[Image: Two men walk side by side carrying rainbow flags along a crowded Castro Street in San Francisco.]
Last week I posted some thoughts on marriage equality, as I was concerned by commentary I’d read that the legalization of same-sex marriage primarily benefits white cis gay men. While I still don’t believe that to be true, an article published today, “Will Gay Identity Really Disappear Now That We Have Marriage Equality?“, both infuriated me and shed more light on this issue.
This article contains quotes from other authors such as “What do gay men have in common when they don’t have oppression?” and “There is something wonderful about being part of an oppressed community.” The author also opines that “Justice Anthony Kennedy’s opinion makes it clear once and for all that we are equal members of society.” He wonders, “Outside of the bedroom, will being gay become more like an ethnic identity?”
These statements are troubling on many levels. First of all, this whole discussion is centering gay men in an issue that affects people of many genders and orientations. As I pointed out in my earlier piece, it’s not “gay marriage” that was won, it’s marriage equality. This includes not only gays but lesbians, bisexuals, pansexuals, asexuals, queer and trans people, all of whom may be in same-sex partnerships.
Second, the Obergefell v. Hodges decision in no way makes gay men “equal members of society”. Maybe a white, cisgender, able-bodied gay man who is “raising kids, caring for elderly parents, living in the (gasp) ‘burbs, working in office cubicles,” can believe that he is equal to his straight counterparts. That is , if he’s lucky to live in a city that bans housing and employment discrimination based on sexual orientation. The article does touch on this, but vastly underestimates the distance we have left to go, saying “it seems like the final chapter is being written.”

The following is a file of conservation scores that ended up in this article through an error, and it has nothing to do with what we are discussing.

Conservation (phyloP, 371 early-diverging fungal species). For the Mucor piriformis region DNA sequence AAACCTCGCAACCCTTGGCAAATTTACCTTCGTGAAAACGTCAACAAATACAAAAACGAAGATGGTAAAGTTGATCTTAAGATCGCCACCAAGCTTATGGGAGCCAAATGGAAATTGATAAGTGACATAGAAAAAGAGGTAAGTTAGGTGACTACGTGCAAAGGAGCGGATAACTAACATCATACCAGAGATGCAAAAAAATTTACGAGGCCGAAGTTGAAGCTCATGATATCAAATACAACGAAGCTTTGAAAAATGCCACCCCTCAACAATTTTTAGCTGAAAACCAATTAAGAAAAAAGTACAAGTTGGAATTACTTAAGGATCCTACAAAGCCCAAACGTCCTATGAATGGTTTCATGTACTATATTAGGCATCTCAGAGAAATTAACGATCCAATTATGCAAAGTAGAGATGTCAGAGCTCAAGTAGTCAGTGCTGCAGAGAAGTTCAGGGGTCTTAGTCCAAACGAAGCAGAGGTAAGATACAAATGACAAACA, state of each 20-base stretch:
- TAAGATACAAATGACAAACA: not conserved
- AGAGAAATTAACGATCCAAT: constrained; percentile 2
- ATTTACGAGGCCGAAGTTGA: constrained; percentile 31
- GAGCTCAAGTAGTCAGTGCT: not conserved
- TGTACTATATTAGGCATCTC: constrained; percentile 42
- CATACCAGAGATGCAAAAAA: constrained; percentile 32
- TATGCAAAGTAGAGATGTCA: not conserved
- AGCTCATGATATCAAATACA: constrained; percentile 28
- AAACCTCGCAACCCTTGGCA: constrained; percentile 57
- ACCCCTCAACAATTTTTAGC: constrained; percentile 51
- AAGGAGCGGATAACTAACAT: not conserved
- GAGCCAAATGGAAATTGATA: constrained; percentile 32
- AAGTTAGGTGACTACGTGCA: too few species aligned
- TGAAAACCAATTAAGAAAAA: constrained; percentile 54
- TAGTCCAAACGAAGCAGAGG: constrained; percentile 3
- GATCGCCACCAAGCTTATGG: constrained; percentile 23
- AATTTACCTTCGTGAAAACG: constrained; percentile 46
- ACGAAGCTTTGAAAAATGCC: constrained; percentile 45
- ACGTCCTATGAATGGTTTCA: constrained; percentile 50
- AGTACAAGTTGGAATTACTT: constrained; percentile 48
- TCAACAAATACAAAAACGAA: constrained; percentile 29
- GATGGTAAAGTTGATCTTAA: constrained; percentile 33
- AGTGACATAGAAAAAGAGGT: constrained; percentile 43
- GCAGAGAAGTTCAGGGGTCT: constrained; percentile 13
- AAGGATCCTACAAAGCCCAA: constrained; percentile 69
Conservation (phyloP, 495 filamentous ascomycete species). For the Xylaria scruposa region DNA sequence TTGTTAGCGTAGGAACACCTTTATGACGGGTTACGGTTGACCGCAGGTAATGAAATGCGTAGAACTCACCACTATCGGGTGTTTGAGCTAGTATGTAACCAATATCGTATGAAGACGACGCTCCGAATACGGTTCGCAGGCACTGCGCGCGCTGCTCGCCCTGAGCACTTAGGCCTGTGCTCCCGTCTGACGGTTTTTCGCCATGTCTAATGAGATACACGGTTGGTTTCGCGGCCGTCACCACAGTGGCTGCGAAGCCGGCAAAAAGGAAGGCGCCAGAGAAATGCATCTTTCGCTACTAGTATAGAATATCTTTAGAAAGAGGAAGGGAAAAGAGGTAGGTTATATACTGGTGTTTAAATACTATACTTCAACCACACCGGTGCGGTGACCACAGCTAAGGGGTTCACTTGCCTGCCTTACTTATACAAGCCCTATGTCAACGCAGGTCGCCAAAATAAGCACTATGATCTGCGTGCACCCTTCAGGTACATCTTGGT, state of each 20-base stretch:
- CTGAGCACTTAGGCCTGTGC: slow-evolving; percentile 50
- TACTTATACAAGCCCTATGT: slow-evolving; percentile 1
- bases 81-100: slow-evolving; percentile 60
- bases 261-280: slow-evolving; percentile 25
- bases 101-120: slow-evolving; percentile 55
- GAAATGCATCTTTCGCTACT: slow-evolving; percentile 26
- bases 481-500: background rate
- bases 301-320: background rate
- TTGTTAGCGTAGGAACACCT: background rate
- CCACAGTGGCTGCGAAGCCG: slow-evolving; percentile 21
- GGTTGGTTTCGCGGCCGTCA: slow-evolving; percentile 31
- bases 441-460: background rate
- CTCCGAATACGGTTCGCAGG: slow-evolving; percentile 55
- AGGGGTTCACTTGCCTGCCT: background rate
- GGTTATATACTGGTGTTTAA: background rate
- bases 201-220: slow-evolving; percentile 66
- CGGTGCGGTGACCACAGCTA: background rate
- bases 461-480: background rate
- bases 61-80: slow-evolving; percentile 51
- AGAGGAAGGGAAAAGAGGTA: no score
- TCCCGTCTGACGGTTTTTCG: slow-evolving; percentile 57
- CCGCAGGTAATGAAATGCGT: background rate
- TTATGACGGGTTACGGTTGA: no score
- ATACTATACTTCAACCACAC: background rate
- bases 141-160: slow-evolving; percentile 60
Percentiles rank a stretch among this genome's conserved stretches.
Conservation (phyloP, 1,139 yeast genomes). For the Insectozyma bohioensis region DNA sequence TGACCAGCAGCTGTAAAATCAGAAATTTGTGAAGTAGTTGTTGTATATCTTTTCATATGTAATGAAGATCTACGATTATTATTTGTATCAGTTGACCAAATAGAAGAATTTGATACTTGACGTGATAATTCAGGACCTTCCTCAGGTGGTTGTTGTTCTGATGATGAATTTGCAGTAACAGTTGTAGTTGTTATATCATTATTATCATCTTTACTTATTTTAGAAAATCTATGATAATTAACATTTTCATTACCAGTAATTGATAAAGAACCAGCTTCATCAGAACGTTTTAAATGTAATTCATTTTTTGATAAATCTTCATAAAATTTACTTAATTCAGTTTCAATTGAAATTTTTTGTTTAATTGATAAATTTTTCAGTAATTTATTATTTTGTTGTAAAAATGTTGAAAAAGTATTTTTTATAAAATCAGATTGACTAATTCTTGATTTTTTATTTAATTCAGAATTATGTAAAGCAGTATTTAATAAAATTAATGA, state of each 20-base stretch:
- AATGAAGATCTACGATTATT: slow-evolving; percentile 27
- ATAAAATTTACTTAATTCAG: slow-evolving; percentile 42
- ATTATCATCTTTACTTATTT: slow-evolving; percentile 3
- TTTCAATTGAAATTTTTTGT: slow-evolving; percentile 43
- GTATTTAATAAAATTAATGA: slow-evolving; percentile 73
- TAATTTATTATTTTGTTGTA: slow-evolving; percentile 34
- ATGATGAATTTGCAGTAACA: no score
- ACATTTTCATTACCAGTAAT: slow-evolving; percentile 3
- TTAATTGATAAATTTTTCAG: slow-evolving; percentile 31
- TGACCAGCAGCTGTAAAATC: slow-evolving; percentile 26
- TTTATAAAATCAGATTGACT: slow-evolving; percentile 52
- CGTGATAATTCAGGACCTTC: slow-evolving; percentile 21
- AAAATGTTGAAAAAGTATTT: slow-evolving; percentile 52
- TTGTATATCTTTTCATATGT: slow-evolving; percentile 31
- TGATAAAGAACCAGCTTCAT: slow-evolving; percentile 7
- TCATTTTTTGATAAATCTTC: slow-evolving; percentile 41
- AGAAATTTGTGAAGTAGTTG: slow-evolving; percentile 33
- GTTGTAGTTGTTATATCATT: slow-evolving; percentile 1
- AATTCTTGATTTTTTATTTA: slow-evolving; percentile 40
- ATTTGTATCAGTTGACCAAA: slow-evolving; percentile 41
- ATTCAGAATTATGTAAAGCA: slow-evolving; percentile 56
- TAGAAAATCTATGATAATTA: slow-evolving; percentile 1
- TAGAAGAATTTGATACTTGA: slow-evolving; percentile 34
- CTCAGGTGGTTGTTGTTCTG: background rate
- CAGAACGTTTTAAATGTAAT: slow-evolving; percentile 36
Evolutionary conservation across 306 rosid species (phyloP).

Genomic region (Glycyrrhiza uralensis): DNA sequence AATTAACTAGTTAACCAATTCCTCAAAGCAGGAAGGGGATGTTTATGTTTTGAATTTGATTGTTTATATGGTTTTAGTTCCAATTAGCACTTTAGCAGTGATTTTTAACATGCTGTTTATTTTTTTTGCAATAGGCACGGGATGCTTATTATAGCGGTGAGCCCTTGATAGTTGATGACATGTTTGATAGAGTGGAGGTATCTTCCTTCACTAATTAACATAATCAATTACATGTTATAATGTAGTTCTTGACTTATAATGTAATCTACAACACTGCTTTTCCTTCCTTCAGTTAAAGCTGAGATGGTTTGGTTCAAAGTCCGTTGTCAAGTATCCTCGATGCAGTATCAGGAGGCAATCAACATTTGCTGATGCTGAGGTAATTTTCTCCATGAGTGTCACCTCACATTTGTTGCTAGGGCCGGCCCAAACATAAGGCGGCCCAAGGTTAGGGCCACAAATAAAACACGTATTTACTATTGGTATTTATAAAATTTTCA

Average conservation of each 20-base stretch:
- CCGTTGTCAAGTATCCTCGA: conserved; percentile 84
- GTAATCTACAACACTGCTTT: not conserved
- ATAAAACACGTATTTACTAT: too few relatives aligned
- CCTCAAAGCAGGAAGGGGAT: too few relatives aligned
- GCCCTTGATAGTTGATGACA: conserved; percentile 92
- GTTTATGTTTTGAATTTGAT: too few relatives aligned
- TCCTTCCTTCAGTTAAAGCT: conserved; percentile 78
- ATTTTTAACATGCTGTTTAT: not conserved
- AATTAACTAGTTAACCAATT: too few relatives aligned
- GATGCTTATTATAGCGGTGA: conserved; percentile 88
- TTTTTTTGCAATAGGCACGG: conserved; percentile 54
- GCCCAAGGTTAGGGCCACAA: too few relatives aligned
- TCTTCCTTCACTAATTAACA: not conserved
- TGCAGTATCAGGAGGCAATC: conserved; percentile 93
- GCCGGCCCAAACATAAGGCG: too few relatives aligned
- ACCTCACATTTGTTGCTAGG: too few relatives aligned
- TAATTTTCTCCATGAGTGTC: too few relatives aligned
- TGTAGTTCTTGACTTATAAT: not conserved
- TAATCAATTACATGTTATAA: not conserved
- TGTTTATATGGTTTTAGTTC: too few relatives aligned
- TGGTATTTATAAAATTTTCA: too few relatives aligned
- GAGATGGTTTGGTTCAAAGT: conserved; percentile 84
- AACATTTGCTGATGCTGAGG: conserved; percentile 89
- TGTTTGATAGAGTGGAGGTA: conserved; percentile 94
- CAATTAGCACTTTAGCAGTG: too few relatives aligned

There’s also some pretty disgusting nationalism in the article, saying the marriage equality ruling puts America decades or centuries ahead of the rest of the world “with the exception of Europe,” and hoping that Americans will use social media to “help outcasts everywhere.” Marriage equality or not, I know that I’m sure not feeling patriotic about being a US-American right now.
The notion of nostalgia for that “wonderful” time when all gays could unite based on a common oppressed identity is frankly appalling to me. There is nothing “wonderful” about being seen as a pervert, a molester, a person who is less than human. As I lived up until recently as a woman and have always had relationships primarily with men, I’ve been fortunate to avoid homo-antagonism directed at me personally. But once I am read consistently as male, there will be places where it is unsafe to walk hand-in-hand with my spouse. The fact that our marriage is now legal everywhere in the US is irrelevant to someone who thinks that homosexuality is a mental illness, a crime against nature, or a perversion of God’s will. (Nevermind the fact that neither of us is actually homosexual; I’m queer and my spouse is bi.)
Perhaps I would feel differently if I were a gay cis man who was active in the movement in earlier decades. But I can’t imagine that many black people who were active in the civil rights movement in the 60s are now deciding that there’s no point in having a black identity. The Black Lives Matter movement has shown that racism is still thriving, despite blacks supposedly being legally equal to whites. And being black in the US is more than being oppressed; it is a culture, an identity of its own.
On being gay possibly evolving into an “ethnic identity”, as the author suggests, that sounds suspiciously like the whole Rachel Dolezal mess. Yes, sexual orientation is separate from gender identity (gender identity being the purported issue in comparing Dolezal to Caitlyn Jenner), though the two are often confused. But neither of these is an ethnicity, nor a race (terms that are also often confused).
So what do gay men have in common, besides oppression? What is the “gay identity”? I can’t tell you. Despite being legally male and married to a man, I’m not gay. I thought I might be a gay man when I was in early transition, but I realized that I’m not; I’m queer and agender. I personally struggle to fit into any culture revolving around gender identity or sexual orientation (or ethnicity for that matter).
But these cultures absolutely do exist, and will continue to exist for a long time. And so will oppression. Erasing identity is itself oppressive. Assimilation is not the answer to ending heterosexism. Marriage equality was a necessary, but not by any means sufficient, part of gaining full equality for all.